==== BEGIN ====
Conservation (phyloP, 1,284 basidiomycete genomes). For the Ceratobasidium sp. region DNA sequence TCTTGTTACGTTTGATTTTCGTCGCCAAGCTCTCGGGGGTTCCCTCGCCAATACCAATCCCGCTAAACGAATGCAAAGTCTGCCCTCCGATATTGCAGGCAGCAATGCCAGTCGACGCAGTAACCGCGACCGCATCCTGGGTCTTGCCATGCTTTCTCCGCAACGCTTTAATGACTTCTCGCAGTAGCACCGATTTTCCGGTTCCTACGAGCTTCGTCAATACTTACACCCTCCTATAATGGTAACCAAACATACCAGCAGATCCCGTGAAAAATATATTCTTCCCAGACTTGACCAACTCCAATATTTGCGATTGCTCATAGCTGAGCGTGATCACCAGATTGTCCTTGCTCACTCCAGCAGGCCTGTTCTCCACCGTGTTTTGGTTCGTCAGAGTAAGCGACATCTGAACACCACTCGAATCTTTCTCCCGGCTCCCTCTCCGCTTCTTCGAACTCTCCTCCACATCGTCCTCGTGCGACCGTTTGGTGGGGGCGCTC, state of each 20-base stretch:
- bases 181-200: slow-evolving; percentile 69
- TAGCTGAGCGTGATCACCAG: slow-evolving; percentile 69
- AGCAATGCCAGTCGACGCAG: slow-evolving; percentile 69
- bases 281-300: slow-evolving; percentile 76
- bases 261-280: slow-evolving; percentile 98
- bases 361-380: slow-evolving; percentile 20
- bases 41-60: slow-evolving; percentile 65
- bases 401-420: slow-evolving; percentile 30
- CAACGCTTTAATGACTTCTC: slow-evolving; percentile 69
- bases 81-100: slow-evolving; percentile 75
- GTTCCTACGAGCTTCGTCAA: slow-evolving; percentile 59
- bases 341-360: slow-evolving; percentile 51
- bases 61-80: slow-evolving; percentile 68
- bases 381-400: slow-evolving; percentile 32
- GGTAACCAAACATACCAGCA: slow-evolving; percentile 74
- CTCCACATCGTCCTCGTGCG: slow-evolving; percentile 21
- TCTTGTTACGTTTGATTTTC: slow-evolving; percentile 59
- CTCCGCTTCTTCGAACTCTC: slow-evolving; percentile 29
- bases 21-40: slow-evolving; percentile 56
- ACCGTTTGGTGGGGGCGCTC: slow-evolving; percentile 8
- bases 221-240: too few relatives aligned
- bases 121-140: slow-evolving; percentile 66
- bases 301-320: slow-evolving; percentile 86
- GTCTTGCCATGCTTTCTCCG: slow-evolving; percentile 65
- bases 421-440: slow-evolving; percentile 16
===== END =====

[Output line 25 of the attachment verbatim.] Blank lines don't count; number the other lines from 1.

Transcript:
- GTCTTGCCATGCTTTCTCCG: slow-evolving; percentile 65